Nay a kind and amicable demeanor towards each other in our whole Conversation It implys yet more particularly a preserving entire as far as in us lyes the External Communion of the Christian Church To keep the Vnity c implys the maintaining as much as may be an Unity in Judgment especially as to the main and Principal Doctrines of the Christian Faith 1 Cor. â 10 This is what St. Paul exhorts the Corinthians to Now I beseech you Brethren by the Name of our Lord Jesus Christ that ye all speak the same thing and that there be no Divisions among you but that ye be perfectly joyn'd together in the same Mind and in the same Judgment 'T is true Christians as well as all other Men may be suppos'd and fairly allow'd to differ in some matters which are of no great consequence but there are certain Truths deliver'd down to us in the Scriptures from our blessed Saviour and his Apostles which are to be faithfully adher'd to by all Christians even such as wherein Christianity it self is concern'd and which cannot be denyed without Subverting or at least shaking and endangering the Foundation as there as likewise many others which are necessary to be understood and believ'd if we will form any true Scheme of our Religion or arrive at any competent Knowledge and Understanding in it Why else should St. Paul require Timothy to hold fast the form of sound words which he had heard of him 2. Tim. 1.13 14. And again to keep by the Holy Ghost that good thing which was committed to him Why did he order him to abide at Ephesus on purpose as himself sayes 1. Tim. 1.1.3 Tit. 2.1.2 that he might charge some that they should teach no other Doctrine Why does he command Titus to speak the things that become sound Doctrine And to teach those under his charge to be sound in the Faith And why again does he in the same Epistle set it down as a Qualification of those Bishops whom Titus should ordain that they should hold fast the faithful word as they had been taught Tit. 1.9 10 11. that they might be able by sound Doctrine both to exhort and to convince the gain-sayers and to stop the Mouths of unruly and vain talkers and deceivers And lastly what else can St. Jude mean Jude v. 3. by his exhorting those to whom he writes Earnestly to contend for the Faith which was once deliver'd unto the Saints Now as all the Truths of Christianity which are propos'd to our belief are contain'd in the Holy Scriptures which we Protestants assert to be the compleat Rule of our Faith as well as our Minners So the main and Fundamental Articles of the Christian Faith were at first contain'd in that short Formulary of Confession which was made by Christians at their Baptism This form of sound words was according to the Apostles Expression committed to or deposited with those whom they ordain'd to Officiate in the Church to be by them delivered unto the Saints that is to all Christians at their Baptism And accordingly the profession then made is by the antient Christian Writers commonly call'd the Rule of Faith the Summ of which was that the Person baptized did acknowledge God the Father as the Creator of all together with his only begotten Son as appearing in our Nature and dying for our Redemption rising again and ascending into Heaven and sitting on the right hand of the Father from whence he is expected to come again and judge the World and also the Holy Ghost the Sanctifier the Guide and the Comforter of all True Christians with the Resurrection of the dead and the Life of the World to come This was afterwards drawn up into that Form which we have in the Apostles Creed which as occasion was given came to be farther explain'd in those which we call the Nieene or Constantinopolitan and Athanasian Forms Farther explain'd I say For these last mentioned Forms do contain no more in substance than that which we call the Apostles Creed as that likewise contains the very same in Substance with the antient Forms of Profession made at Baptism So that there are no New Articles contain'd in any of these Creeds but only an explication of the ancient Baptismal Profession according to the Tenor of the Holy Scriptures and agreeable to the declar'd Judgment of the First and best Christian writers extant So that it is in truth the want of a due acquaintance with the holy Scriptures at least the true sence and meaning of them as understood by those who were nearest to the time of their being written and best able to judge in the case that makes some in our days whilst they profess themselves Christians yet so openly and vehemently to inveigh against these Forms in which our Christian Faith is exprest Which I the rather take notice of because there have appear'd of late divers writers who have in a bold and insolent nay rude and Scurrilous manner attackt those Doctrines which have so constantly from the beginning of Christianity been own'd as some of the first Principles of the Christian Religion Nay it is too apparent that under the pretence of opposing the Doctrine of the blessed Trinity all Religion especially that which hath been reveal'd hath been Struck at So that we may in this Age repeat St. Judes complaint that there are certain men crept in ungodly Men Jude ver 4. denying the only Lord God and our Lord Jesus Christ upon which account we ought to exhort one another as he did those to whom he wrote earnestly to contend for the Faith ver 3. which was once delivered unto the Saints and that not only against Socinianism and Arianism but even against gross Scepticism and downright Infidelity Now if we would keep the Vnity of the Spirit in this first sense which I am speaking of we ought strictly to adhere to the Doctrine which we receiv'd when we were baptized in the Name of the Father and of the Son and of the Holy Ghost and thereby dedicated to our great Creator Redeemer and Sanctifier we should seriously consider and endeavour fully to understand the Profession of Faith we were then baptized into settling our Judgments in all the great Articles of our Religion by the careful study of the Holy Scriptures which were indited by men indued with a divine Spirit and which are therefore able to make us wise unto Salvation We should by the daily use of these endeavour to improve our minds not only in the absolutely necessary but in all the other Doctrines of Christianity such as will help us to understand the true Scheme and consequently the great worth and excellency of that Religion which we profess still growing and increasing in all that useful Knowledge which these Books are able to furnish us with To which purpose as we should read them with seriousness and humility so we should make use of all those Methods which
A Perswasive to Peace and Vnity A SERMON preached before the Right Honourable the Lord-Mayor AND THE ALDERMEN OF THE CITY of LONDON At the Church of St. Mary Le-Bow On Sunday January 16th 1697 1698. By SAMVEL BRADFORD Rector of the said Church LONDON Printed for Brab Aylmer at the Three Pigeons near the Royal Exchange in Cornhil 1698. To the Right Honourable Sir Humphry Edwin K nt Lord Mayor of the City of London AND THE Court of Aldermen Right Honourable THE Publishing this Discourse is purely an act of Obedience to Your Order it being design'd to have gone no farther than the Place in which it was Preach'd When You were pleas'd to come in a Body to my Church upon so solemn an Occasion as that of partaking of the Holy Communion in compliance with a Law which makes the doing so a Test to all who are admitted to Publick Offices and Employments I thought it became me to lay hold on the Opportunity to exhort You earnestly to promote the Good of that Church whereof by this Practice You own Your selves to be Members What I have urg'd for our being as far as is possible united not only in Judgment and Affection but in Communion too is upon such Reasons as will hold equally where there is an Indulgence granted by Law and where there is not namely The Precepts of the Holy Scriptures and the Nature of the Christian Body by both which every Christian is certainly oblig'd to promote the Peace and Unity of the Church of Christ not only for Wrath but also for Conscience sake out of regard to Christ and his Church even where he is lyable to no Civil Mulcts or Penalties for doing otherwise And to prevent all jealousie as if I had the least Intention hereby to express my dislike of Indulgence towards tender Consciences I take this Occasion to declare That I heartily approve it as being thorowly perswaded that for one Christian to persecute another who Conscientiously differs from him meerly for his so doing is a gross violation not only of the Law of Christianity but even of Nature it self Nay farther I believe it the Duty of Church-Governours to insist upon no narrower Terms of Communion than such as to the best of their Judgments regulated by Scripture have a plain and evident tendency to maintain Truth promote Piety and Vertue and preserve good Order in the Churches under their Care Which I mention with the greater freedom because I am well satisfied that this was the Principle upon which those who settled the Reformation amongst us in the Reign of King Edward and Queen Elizabeth acted and because I doubt not but that it is the Principle also of our present Governours both in Church and State But after this the Duty of every private Christian is as plain namely to comply with the Terms establish'd as far as he Lawfully may valuing the Peace of the Church much beyond the gratification of himself and being ready to do every thing for the maintaining its Unity which he thinks Lawful to be done upon any other account whatsoever How the Christians of this Nation came to divide themselves into so many distinct and separate Communions I will not now inquire but till we can attain to this Disposition I can foresee nothing else but that our Divisions must be propagated without Reason and without End from one Generation to another which is but a melancholy Thought to any one who remembers how much stress both our Saviour and his Apostles have laid upon Peace and Unity The Prayer which our Lord offer'd up a little before his Suffering for all who should believe in him was in these words That they all may be one as thou Father art in me and I in thee that they also may be one in us and that for this Reason That the World may believe that thou hast sent me And St. Paul in a set Discourse occasion'd by Contentions in the Church of Corinth concerning the Gifts with which some were endued to a greater degree than others prefers Charity meaning that Charity whereby the Peace and Unity of the Church is maintain'd much before the best of Gifts the strongest Faith the most profuse Liberality and even Martyrdom it self Our Blessed Saviour as an Example to his Followers constantly joyn'd in the Publick Exercises of God's Worship both in the Temple and in the Synagogue notwithstanding the many and gross Corruptions which were at that time crept into the Jewish Church The Apostles in like manner and the other Christians who dwelt at Jerusalem though as they were oblig'd by the Christian Institution they assembled apart from the Jews for the performing that Worship which was peculiarly Christian yet we never find that they deserted either the Temple or the Synagogues till the final desolation of their Country And St. Paul himself who so often and so vehemently upon just occasions asserted and pleaded for the Liberty of Christians as being set free from the Jewish Yoke yet did not at all scruple the making use of those Ceremonies which himself had declar'd to be abrogated when ever it might serve to the benefit of the Church After which Considerations 't is very strange that any Christian should entertain such slight apprehensions of the Evil and Danger of dividing the Christian Church as abundance amongst us have done Pardon me if I seem to press this matter with Zeal upon You who under His Majesty have the Government of this great City committed to You and whose Examples are like to have much greater Influence than the Examples of private Men. Whatsoever others do it certainly becomes those who are in Publick Stations to fulfil all Righteousness and I think I may be allow'd to say without Offence that a Magistrate should be one who needs no Indulgence but that which is by common consent given to Humane Nature in general That whatsoever is truly and justly propos'd in the following Discourse may be of Use to the Publick and that we may all in our respective Stations zealously and constantly promote the Honour of Almighty God the Good of his Church and the Welfare of the Kingdom is the hearty Prayer of Right Honourable Your most Faithful and Obedient Servant Samuel Bradford A SERMON Preached before the Lord-Mayor Perswading to PEACE and UNITY EPHESIANS 4.3 Endeavouring to keep the Vnity of the Spirit in the bond of Peace WE are assembled at this time not only to hear the Word of God read and preached and to offer up our daily Prayers and Praises to the Divine Majesty but also to Celebrate the most peculiar and Solemn Office of our Christian Religion Namely the Commemoration of our Saviours Death according to his own Institution By doing of which we openly profess to the World First our Communion with the Father and his Son Jesus Christ by that Spirit which proceedeth from both and in the next Place our fellowship one with another We declare hereby that we are Members of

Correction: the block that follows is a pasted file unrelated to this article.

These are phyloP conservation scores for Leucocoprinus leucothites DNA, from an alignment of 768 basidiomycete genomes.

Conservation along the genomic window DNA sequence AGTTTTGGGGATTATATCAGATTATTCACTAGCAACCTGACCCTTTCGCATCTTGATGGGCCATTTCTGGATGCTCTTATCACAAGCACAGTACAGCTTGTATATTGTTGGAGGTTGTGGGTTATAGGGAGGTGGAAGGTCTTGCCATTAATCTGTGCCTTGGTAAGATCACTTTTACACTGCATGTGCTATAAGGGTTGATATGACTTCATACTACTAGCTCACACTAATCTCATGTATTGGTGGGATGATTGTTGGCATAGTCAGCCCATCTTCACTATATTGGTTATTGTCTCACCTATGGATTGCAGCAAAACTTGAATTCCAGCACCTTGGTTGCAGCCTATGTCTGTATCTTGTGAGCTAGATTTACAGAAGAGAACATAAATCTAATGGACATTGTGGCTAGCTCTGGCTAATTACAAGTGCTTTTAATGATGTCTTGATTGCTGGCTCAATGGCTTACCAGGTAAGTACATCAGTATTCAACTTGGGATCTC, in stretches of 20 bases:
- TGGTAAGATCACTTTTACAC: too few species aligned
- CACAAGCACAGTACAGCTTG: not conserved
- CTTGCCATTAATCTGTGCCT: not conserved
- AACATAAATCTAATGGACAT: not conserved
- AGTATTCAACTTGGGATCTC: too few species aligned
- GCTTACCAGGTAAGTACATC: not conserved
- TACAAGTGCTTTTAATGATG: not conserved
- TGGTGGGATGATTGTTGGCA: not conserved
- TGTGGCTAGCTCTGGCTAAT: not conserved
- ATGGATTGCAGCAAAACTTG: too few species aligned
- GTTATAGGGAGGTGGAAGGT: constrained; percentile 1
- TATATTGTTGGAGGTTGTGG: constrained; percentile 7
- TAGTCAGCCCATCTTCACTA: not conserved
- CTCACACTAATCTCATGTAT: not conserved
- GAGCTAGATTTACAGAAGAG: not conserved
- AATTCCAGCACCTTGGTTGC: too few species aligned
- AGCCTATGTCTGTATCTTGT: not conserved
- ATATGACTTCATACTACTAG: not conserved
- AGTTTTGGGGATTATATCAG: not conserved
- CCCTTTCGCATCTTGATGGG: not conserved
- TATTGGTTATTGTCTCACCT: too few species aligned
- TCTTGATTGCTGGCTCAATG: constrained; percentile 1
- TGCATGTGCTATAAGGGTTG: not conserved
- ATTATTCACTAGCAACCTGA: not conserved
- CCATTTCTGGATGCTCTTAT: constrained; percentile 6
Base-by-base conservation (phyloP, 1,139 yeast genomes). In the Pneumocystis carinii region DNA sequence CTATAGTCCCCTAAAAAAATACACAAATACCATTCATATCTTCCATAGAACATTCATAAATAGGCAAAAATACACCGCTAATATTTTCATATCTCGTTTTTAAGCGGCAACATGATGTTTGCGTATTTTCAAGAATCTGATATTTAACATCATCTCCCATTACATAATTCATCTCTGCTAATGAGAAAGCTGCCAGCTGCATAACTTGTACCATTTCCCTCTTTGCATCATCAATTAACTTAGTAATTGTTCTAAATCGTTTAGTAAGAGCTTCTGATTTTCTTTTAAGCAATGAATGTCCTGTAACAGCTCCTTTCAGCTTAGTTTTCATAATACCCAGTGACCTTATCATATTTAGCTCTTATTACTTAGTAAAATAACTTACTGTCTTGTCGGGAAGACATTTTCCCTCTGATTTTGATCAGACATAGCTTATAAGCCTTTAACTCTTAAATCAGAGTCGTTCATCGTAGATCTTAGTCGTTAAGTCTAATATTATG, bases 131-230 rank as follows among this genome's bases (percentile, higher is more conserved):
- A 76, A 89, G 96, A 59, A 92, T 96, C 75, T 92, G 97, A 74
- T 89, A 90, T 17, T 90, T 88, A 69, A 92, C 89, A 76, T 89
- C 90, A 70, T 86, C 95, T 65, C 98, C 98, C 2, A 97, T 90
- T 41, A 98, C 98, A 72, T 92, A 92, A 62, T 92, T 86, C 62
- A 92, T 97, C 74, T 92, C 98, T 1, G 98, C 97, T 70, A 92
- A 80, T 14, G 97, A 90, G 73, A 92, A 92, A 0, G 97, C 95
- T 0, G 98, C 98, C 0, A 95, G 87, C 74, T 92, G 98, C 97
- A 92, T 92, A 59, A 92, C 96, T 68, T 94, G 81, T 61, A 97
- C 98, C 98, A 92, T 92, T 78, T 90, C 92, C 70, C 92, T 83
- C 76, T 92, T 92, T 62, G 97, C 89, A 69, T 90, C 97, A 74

unworthy of our Heavenly Calling All that farther remains is in the Last place to shew how we may best attain to the Practice of this Duty I have been from the Apostle urging upon you As to this I shall lay down but three plain and easy Directions and so conclude In order to this End we should get our minds thorowly possessed with the grace of Humility This I mention first because 't is that which the Apostle himself adviseth to as a good disposition towards Vnity and Peace ver 1. I beseech you sayes he that you would walk worthy of your Vocation ver 2. How with all lowliness and meekness keeping the Vnity of the Spirit c. Contention of all sorts and particularly in matters of Religion generally flows from pride an over-weening Opinion of our selves and our own Judgments whereas Humility disposeth us to consider impartially our selves and to hear and receive whatsoever good reason can be offer'd by another who differs from us and which is more it disposeth us heartily to seek and to obtain the Direction and Assistance of Almighty God in all our inquiries after Truth who taketh pleasure in resisting the Proud but giveth grace to the Humble We shall do well likewise to take into consideration and lay to heart seriously the many and great mischiefs which contention and division have brought upon the Church of Christ I need not mention the ill effects that have proceeded from this Cause in Foreign Churches of old Experience has taught us enough with respect to our own in which our differences about matters of Religion and the Divisions that have follow'd upon them have produced very deplorable consequences throughout this last Age. Not to mention the civil discord which hath at least been exceedingly heighten'd hereby I fear much of that Scepticism and Infidelity as well as the Profaneness and looseness of manners that have brought a scandal upon our times must be ascribed to this cause I am sure that want of Discipline for the amending our manners which all good men amongst us complain of must necessarily follow upon our being divided into so many several Communions and Partys in Religion 'T is time for us now to lay these things to heart when that which we all know hindered our Union is taken out of the way I mean a design in those who had the management of publick affairs amongst us first to divide us and by that means to prepare us for a change of Religion 'T is certainly the Duty as well as the Interest of all amongst us who have any regard for the Protestant Religion being now so happily and Peaceably settled under another Influence to forget our past contentions whether with respect to the Affairs of Church or State and to do what in us lyes towards the becoming entirely one Body in both We may do well in the last place to lay down this as a certain and undoubted Principle that the Peace and Edification of the Church of Christ and particularly of that part of it to which we belong is infinitely to be prefer'd before all those little things with respect to which we usually contend and divide The main consideration which prevails with a great part of those who divide from the Communion established amongst us is as far as I can perceive that although they allow our publick Service and Communion to be lawful and occasionally declare that they do so by their Practice yet there is something in the other way which they like better and which they say is to themselves more Edifying Now waving all other Answers to this I shall only recite and leave to your Serious Consideration two plain Texts of Scripture rather chusing to speak to you in Gods words than in my own that they may leave the deeper impression on your minds in both which we are taught to prefer the Peace of the Church and the Edification of our Christian Brethren before our own Satisfaction or the meer pleasing and gratifying our selves nay even before all other considerations whatsoever in matters which are in their own Nature indifferent One is that of St. Paul in his Epistle to the Romans where having discours'd of some differences which were arisen amongst the Christians of that Church about the use of things indifferent namely Eating some kinds of Meats Rom. 14 1â and observing some sort of days he concludes First with this Excellent saying the Kingdom of God is not meat and drink but righteousness and Peace and joy in the Holy Ghost that is Christianity consists not in the Former but in the latter The Former are indifferent and may be used or not used as they conduce to the Peace of the Church and the Edification of our Brethren but the latter are absolutely necessary ver 18. For as it follows he that in these things serveth Christ is acceptable to God and approved of men And then he adds that Divine Exhortation Let us therefore follow after the things which make for Peace and things wherewith one may Edisie another Not the things which would most gratifie our selves But the things which make for Peace Nay not the things which we may Imagine our selves might be most edisyed by But the things wherewith one may Edifie another The other Text is of the same Apostle who had a truly large Soul and every where expresses a generous Charity in his Epistle to the Colossians He had in the Former Chapter taken notice of the Differences between the Judaizing Christians and others upon which after other Advice he concludes Col. 3.14 15. Above all these things put on Charity which is the bond of Perfectness And let the Peace of God rule in your hearts to the which also ye are called in one Body Charity it seems was in his Judgment to Bind and Tye them as it were perfectly together in Spite of all their smaller differences and a Peaceable Temper of Spirit to over-rule all their little controversies ãâã ãâã ãâã ãâã ãâã about indifferent things The word we translate Rule is Remarkable alluding to the Vmpire in their Games who was to determine all controversies that should arise and particularly to whom the prize did belong as if he had said If there Happen any differences amongst you concerning matters of Religion not necessary but in their own Nature indifferent nay if you it may be could your selves prefer one way before another yet judging neither of them unlawful Let the Peace of God rule in your hearts in all such cases let that determine all such controversies let Judgment or arbitration be always given on the side of Peace and Concord and Vnity for to these things ye are called in one Body After this I shall need to add no more but only to remind you that the Holy Sacrament which we are now going to partake of is the Symbol and Badge of this Vnity I am pleading for 't is that whereby we profess to the World as I observ'd at the first our Communion with God and our Saviour and with all good Christians 't is that whereby upon this Occasion we own our selves Members of the Established Church not as divided from the rest of the Christian Church but as one sound-part of that great Body and 't is consequently that which strictly obligeth us to be henceforward the obedient Servants of God the faithful Disciples of our Lord Peaceable Charitable and Useful Members of his Body Designing and promoting as far as in us lyes the Welfare both of this Church and of the Catholick Church of Christ throughout the World Now to that one God and Father of all who hath call'd us to be Members of his Sons Body to that one Lord who is the Head of this Body and to that one Etâânal and Invisible Spirit who animates and Influences every genuine part and Member of it be ascribed all honour Praise and Glory now and for ever Amen FINIS A Sermon Preach'd at the Church of St. Mary le Bow To the Societies for Reformation of Manners October the 4th 1697. By Samuel Bradford Rector of the said Church